Industry Downturn Spurs Gov't Push Back on Info
September 11, 2008 | By Gil Klein
DENVER – Squeezed for profits, news media companies no longer are pushing for access to information as they once did, a panel of Denver journalists said at a National Press Club forum here Tuesday.
“The media seems less and less willing to fight back and to challenge government authority in a legal sense,” said Brad Maass, who leads the investigative team at Denver’s CBS 4.
He was speaking at a National Press Club Centennial Forum on the First Amendment, freedom of the press and the future of journalism. It was held at the Denver Press Club.
In the past, the government knew that the media would take legal action every time information was restricted, Maass said. But now the government has gotten “pretty canny in knowing” that with financial pressures “there’s less fight in the media to battle for information.”
Many new Web sites are attracting big audiences, but they are not spending money to challenge the government for information, said Mark Cardwell, managing editor/digital editor of the Denver Post.
The Post is suing for the release of the Colorado governor’s cell phone records, he said, but at the national level the government is putting up more restrictions on information because “they know it’s expensive to sue, and the news media don’t have a lot of money.”
This was one of more than 35 forums the National Press Club, the world’s leading professional organization for journalists, is sponsoring across the country to talk about where the news business is going and how to protect its core values. The next panel is co-sponsored by West Virginia University and will be at the National Press Club on Sept. 15. It will examine the impact of blogs and YouTube on this year’s presidential election.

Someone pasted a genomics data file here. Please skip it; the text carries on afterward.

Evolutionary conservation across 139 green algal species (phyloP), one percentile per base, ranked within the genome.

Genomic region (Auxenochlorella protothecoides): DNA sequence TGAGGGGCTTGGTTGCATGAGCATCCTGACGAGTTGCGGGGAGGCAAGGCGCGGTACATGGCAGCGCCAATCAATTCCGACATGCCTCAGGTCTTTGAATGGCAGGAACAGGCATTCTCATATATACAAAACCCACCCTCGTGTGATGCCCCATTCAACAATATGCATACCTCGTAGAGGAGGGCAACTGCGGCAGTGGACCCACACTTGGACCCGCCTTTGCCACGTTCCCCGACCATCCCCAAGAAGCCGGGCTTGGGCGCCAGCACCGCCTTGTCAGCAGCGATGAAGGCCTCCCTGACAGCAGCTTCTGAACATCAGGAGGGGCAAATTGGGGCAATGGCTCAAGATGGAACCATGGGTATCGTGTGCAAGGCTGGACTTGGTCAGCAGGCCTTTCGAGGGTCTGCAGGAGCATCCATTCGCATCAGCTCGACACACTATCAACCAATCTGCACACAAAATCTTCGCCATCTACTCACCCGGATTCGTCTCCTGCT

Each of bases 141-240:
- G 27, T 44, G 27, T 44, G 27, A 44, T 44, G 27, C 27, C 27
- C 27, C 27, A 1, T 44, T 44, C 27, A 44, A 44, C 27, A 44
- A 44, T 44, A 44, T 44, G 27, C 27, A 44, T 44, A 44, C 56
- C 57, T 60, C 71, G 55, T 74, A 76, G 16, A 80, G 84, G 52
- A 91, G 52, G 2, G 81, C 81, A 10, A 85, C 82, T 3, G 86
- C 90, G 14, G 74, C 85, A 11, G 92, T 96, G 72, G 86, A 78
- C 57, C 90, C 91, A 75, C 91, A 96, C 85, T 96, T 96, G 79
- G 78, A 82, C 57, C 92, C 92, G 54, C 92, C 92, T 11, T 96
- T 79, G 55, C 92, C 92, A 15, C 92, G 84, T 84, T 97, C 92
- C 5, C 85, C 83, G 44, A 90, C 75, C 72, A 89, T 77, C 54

At the Denver forum, Patricia Calhoun, editor of Westword, an alternative weekly newspaper, said the problem now is not lack of information or access to the public.
“If you have a story you want to put up, you can put it up (on the Web),” she said. “Unfortunately, it may not be true. But you have complete access.”
More students are going into journalism than ever before, said Deb Hurley, who taught at journalism at Metropolitan State University for 21 years. All of the changes to the news business have required journalism schools to revamp their curriculum.
“We try to balance all of the multimedia aspects with the basic ability of how to gather information and tell a good story,” she said. It’s a “constant struggle” to determine what skills students need to get jobs in the business.
As newsrooms are slashed, newspapers and television stations are becoming more dependent on “amateur journalists” who may go to a school board meeting and post something to a Web site that alerts a news organization about controversial issues, Cardwell said.
“I like to tell people in our newsroom we’re not gatekeepers any more -- we’re guides,” he said. “We will be guiding people to interesting things that can be found on the Web.”